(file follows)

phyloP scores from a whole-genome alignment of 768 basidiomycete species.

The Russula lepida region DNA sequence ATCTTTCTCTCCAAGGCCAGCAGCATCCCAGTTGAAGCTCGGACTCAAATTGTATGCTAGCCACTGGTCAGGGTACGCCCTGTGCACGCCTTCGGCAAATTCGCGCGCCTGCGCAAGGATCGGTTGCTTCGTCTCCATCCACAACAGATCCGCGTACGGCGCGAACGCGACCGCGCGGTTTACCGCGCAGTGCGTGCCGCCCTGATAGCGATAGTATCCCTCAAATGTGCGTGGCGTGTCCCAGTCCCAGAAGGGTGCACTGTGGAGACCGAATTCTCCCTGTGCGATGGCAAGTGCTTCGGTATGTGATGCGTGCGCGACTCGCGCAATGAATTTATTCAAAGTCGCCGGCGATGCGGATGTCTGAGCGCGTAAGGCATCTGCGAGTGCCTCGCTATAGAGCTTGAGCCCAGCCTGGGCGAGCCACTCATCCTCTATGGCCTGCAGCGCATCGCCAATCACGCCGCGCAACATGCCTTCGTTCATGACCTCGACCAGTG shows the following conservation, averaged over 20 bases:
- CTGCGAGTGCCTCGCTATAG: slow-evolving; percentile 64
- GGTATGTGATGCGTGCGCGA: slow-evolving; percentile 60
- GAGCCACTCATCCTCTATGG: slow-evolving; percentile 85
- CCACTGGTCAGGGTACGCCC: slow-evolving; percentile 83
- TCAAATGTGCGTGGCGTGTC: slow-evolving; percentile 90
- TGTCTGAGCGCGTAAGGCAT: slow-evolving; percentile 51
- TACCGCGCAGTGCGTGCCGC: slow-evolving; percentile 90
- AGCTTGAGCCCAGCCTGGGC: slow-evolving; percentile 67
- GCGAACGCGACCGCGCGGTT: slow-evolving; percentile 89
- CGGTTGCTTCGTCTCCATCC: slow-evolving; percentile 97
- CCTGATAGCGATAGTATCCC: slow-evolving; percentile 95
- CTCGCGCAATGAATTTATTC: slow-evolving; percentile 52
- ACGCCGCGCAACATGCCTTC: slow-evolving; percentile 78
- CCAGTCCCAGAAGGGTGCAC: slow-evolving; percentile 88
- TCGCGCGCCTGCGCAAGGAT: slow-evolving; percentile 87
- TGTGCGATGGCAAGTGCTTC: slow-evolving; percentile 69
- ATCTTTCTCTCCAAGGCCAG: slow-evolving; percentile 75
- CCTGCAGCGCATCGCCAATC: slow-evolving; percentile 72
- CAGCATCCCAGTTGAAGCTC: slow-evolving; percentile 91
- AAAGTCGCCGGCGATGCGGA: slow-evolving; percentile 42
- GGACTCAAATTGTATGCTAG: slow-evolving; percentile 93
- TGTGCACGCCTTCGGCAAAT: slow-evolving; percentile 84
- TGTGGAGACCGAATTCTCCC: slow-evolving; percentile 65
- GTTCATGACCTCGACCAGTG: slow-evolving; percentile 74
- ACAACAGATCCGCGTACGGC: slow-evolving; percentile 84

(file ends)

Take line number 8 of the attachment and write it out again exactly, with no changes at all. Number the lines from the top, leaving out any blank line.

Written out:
- TGTCTGAGCGCGTAAGGCAT: slow-evolving; percentile 51